The version I watched from iTunes was a 1999 attempted restoration of the director's original vision. This was managed with still photographs of the scenes that were cut and subsequently lost, inserted into the narrative at relevant junctures. Most of the cuts came from two subplots involving four other characters that are truly tangential to the main narrative -- one understands why the studios cut their material. But since the stills still existed, the restoration team placed them according to von Stroheim's original specifications. Realizing that still photographs don't play particularly well in an art form that relies on movement, the stills are given a sense of movement by the panning of the camera, the focusing in on certain parts of it, etc. And the content and composition of these photos is so rich that you really do feel like you're seeing the parts that were lost. As a technique, it reminded me a bit of that part of Butch Cassidy and the Sundance Kid where they show the passage of time in these guys' lives from still photos pored over lovingly by the camera. I almost feel like I preferred the Greed still photo approach to if I'd actually been able to see the moving images, as it made the movie feel like a historical relic of something that really happened -- like one would review old photos to get a window into the way the world once was. I found the effect captivating, and that it played an essential role in building this world.
What world? I should probably tell you a little bit about the story, which is remarkably simple. It's the story of a California miner named McTeague, who has a rotten streak he inherited from his no-good drunkard father, who dies early on. His mother begs a traveling dentist to take her son on as an apprentice, to get him out of this life, and indeed, McTeague picks up a new career. He falls in love with a patient, the cousin and intended fiancee of one of his best friends, who reluctantly agrees to let the more smitten McTeague step in and court her. She's initially resistant to a romantic involvement but is eventually convinced to marry McTeague. Just before they are able to get married, a lottery ticket wins her the very large sum of $5,000, leading to resentment from her cousin, who now regrets having allowed McTeague to step in. As they get married, she has a strange reluctance to ever spend any of the $5,000, which leads to ... well, not good things.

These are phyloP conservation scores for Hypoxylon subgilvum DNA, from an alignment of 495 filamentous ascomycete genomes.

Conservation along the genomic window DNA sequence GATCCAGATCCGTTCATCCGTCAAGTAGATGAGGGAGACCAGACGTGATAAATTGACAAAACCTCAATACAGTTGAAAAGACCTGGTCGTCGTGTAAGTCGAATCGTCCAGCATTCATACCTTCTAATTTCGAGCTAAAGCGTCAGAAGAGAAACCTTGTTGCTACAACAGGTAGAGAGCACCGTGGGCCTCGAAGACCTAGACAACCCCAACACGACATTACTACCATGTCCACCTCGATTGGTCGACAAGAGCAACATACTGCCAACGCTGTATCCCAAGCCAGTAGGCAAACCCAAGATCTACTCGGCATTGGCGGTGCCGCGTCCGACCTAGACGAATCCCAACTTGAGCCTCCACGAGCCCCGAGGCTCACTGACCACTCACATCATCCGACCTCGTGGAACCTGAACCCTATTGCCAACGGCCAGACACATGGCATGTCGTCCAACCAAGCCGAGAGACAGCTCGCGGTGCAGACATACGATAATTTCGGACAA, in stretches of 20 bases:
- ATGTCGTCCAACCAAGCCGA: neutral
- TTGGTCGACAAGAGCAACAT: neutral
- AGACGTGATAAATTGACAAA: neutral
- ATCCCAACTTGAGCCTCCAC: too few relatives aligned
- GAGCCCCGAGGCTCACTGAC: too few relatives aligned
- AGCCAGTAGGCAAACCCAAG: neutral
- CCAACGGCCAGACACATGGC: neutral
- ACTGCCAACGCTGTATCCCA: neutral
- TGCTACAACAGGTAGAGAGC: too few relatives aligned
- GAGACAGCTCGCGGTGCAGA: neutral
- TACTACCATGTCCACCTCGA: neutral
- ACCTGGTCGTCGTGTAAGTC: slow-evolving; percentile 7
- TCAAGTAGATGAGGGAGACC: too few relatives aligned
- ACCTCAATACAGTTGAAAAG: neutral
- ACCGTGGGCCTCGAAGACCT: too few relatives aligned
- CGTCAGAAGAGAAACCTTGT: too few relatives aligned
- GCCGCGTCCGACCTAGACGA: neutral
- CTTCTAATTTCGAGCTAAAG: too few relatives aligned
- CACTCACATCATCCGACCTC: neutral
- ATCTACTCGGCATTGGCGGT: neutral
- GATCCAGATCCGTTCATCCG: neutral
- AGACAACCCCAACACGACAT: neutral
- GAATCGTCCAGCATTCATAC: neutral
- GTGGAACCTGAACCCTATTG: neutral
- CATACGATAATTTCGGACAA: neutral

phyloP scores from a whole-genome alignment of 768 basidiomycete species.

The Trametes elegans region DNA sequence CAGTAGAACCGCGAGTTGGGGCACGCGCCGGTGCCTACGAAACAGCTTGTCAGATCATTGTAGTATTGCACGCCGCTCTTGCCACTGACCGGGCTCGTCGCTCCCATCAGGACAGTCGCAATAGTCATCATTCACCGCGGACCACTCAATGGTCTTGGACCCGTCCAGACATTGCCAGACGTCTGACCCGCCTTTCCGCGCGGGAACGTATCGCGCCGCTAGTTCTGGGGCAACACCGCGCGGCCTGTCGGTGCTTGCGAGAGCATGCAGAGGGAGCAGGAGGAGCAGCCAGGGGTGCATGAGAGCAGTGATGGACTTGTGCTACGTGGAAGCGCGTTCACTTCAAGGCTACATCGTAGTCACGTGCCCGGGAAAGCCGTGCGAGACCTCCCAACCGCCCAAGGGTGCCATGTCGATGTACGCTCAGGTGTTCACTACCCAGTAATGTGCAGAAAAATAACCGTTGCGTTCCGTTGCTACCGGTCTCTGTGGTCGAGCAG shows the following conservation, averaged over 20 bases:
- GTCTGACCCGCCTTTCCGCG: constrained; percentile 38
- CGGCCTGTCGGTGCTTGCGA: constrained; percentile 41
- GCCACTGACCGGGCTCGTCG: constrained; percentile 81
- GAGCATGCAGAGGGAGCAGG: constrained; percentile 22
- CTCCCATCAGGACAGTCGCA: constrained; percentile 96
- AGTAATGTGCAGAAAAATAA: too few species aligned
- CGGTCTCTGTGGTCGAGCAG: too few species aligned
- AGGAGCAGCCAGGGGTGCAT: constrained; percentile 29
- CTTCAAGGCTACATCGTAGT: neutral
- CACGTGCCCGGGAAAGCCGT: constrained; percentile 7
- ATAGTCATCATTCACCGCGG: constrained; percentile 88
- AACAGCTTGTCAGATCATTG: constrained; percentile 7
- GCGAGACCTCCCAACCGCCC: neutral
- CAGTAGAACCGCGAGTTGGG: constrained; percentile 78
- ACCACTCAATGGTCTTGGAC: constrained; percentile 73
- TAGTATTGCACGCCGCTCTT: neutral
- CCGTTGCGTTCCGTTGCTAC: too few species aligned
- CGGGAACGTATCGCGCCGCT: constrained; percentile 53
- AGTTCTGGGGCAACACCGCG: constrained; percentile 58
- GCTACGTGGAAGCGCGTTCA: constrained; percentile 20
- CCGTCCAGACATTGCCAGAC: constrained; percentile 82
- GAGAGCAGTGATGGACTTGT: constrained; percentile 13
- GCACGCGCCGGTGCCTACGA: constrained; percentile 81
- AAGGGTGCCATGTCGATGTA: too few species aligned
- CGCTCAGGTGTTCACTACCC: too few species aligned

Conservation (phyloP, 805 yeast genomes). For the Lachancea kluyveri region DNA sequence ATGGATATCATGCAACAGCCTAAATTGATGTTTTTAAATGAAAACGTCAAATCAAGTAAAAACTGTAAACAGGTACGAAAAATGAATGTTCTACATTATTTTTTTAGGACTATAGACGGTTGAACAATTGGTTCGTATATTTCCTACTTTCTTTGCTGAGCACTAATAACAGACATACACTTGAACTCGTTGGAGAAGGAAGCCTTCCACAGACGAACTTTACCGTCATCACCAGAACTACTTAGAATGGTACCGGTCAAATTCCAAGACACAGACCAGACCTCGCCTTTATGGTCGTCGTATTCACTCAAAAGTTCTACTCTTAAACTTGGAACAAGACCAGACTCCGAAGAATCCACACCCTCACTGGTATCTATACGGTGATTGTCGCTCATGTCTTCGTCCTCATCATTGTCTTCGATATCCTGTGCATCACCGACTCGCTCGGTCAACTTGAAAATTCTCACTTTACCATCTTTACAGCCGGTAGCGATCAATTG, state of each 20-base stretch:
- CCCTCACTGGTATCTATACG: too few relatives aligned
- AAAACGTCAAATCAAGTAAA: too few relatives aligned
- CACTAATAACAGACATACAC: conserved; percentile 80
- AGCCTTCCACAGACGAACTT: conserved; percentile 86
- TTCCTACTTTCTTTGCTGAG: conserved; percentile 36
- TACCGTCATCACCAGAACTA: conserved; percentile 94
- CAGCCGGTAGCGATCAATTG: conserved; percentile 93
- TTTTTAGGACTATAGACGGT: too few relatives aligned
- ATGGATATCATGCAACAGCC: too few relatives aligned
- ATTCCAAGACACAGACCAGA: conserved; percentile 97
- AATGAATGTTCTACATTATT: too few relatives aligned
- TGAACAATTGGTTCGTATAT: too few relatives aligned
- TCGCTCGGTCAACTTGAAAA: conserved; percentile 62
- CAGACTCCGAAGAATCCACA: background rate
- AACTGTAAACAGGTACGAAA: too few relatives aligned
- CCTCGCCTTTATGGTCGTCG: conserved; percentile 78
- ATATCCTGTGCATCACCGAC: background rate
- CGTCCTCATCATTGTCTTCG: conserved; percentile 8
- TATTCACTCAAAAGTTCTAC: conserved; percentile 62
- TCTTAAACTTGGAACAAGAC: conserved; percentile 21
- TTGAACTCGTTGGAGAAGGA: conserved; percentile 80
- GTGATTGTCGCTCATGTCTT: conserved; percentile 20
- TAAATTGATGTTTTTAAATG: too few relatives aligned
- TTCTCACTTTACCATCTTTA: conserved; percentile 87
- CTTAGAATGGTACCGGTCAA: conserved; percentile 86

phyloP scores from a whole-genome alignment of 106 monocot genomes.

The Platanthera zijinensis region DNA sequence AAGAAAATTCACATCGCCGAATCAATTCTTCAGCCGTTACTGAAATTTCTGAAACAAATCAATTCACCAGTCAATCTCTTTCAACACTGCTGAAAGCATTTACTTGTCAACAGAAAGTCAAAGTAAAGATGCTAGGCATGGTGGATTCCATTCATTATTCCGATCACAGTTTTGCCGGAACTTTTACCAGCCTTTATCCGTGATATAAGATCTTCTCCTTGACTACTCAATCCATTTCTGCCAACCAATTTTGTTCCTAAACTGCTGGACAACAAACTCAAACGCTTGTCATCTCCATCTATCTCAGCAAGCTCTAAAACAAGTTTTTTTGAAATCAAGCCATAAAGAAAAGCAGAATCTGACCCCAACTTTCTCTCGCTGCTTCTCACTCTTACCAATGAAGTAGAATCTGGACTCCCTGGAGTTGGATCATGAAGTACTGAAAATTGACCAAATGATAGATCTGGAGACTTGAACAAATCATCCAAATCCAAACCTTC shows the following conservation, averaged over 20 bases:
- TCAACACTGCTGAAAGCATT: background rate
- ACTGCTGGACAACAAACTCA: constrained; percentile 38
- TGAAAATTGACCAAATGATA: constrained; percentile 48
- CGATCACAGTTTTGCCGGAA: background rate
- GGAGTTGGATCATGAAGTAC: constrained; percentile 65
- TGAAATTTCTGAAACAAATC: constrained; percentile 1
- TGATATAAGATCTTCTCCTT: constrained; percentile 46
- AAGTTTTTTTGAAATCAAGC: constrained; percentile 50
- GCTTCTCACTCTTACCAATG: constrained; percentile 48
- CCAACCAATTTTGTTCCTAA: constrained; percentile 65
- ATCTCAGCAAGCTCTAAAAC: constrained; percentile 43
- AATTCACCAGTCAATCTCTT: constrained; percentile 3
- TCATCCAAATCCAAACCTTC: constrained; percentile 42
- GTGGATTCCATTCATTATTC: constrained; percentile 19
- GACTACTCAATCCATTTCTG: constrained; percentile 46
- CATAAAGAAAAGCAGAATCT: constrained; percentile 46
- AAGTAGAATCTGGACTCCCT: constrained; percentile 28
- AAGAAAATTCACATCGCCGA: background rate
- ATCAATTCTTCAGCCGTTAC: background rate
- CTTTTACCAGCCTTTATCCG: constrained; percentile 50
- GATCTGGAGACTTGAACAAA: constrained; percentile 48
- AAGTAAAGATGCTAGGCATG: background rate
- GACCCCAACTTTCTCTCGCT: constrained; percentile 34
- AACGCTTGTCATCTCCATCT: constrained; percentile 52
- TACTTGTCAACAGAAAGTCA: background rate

If this movie were directed by D.W. Griffith, this would be just one of six stories meant to illustrate the concept of greed. Von Stroheim restricted himself to three, two of which are the aforementioned subplots that were cut out of the movie, and indeed, I do believe they had significantly less screen time than his main narrative thrust. This leaner decision did wonders for me. I wasn't constantly left wondering which plot was progressing in which way, the feeling that overtook me as I steadily began paying only half my attention to Intolerance. Even while addressing Christmas cards, though, I could easily keep abreast of what was happening in Greed, a pace partly managed by the captivating use of the still photographs. I did seek clarification on a couple things in Wikipedia afterward, but they were minor.